The battle between Surrey farmer Robert Fidler and every level of Local Planning Authority and court continues.
Mr Fiddler (appropriate name) gained notoriety in the planning world (and possibly more widely through the efforts of the tabloid press) when, without planning permission, he constructed the above house (more of a mock castle really) on his farmland in the Surrey Green Belt.
No one (in particular the Local Planning Authority) was aware of its existence because before construction began he erected a barrier of straw bales to hide it.
Construction was completed and he and his family moved in (making sure that no one knew). They lived there continuously for four years, after which time, ta ra, the bales were taken down.
As the law was believed to be at that time, if a building had been constructed without planning permission and the Council took no enforcement action within four years, the building became lawful.
Furthermore, if the building had been used continuously for four years, its use as as dwellinghouse also became immune from enforcement.
The Local Planning Authority said he could not rely on the four year rule because it had been concealed and so how could they have taken enforcement action?
The Local Planning Authority issued an Enforcement Notice requiring its demolition. Mr Fiddler appealed that Enforcement Notice but the planning inspector hearing the appeal agreed with the Council and upheld the Enforcement Notice.
Undeterred Mr Fiddler further appealed to the High Court, and having again lost made a further appeal to the Court of Appeal, unsurprisingly given the history, once again failing.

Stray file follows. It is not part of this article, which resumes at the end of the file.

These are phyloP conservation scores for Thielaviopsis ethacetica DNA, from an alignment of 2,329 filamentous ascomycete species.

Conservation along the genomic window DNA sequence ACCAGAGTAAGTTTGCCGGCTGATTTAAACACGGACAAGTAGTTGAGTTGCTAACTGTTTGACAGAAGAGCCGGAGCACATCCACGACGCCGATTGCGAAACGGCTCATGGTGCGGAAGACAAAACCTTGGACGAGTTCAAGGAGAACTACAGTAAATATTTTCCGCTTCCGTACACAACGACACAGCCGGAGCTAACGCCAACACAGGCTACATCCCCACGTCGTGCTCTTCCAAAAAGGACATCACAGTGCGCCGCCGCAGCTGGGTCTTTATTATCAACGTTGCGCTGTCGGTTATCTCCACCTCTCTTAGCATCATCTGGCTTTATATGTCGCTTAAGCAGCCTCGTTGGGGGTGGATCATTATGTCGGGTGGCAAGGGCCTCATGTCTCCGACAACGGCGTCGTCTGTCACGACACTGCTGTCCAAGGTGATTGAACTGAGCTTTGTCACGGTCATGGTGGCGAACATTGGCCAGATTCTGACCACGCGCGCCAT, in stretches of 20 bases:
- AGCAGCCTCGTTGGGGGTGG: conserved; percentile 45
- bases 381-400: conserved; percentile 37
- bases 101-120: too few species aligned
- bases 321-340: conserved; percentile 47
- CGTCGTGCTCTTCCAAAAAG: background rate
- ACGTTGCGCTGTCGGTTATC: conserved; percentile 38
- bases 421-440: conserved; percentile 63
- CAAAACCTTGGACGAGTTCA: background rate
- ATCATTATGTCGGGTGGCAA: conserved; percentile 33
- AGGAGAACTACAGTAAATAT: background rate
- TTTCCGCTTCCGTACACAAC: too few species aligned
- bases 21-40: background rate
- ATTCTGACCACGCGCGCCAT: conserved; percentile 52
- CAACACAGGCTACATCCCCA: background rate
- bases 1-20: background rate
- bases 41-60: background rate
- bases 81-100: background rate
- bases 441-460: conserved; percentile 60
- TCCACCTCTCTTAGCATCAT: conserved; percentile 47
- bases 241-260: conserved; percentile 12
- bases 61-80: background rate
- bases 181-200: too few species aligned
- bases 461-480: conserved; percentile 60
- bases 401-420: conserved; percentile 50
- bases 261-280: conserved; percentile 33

By that point in time another similar case had been heard in the Supreme Court (formerly the Appeal Committee of the House of Lords) which made it clear any further was bound to fail.
So that was the end of the story right, wrong,
The Local Planning Authority subsequently issued an injunction in the High Court which gave Mr F. until June to demolish the property. Failure to comply with an injunction is contempt of court and could lead to imprisonment.
Unsurprisingly the house is still standing, because Mr Fiddler (as reported to the Surrey Mirror) has sold the property (a clever ruse because the injunction is addressed to him personally and he can hardly knock down a house which no longer belongs to him). He says he intends to carry on living there until the new owner decides what to do.
Call Exeter Planning cynical but, to paraphrase Loyd Grossman, “who would buy a house like this” (given its precarious, to say the least, future). Exeter Planning smells something rather fishy such as selling it to a mate for £1 in order to thwart the operation of the injunction, and to force the Local Planning Authority to apply for a new injunction against the new owner (who just may sell it on to yet another new owner).
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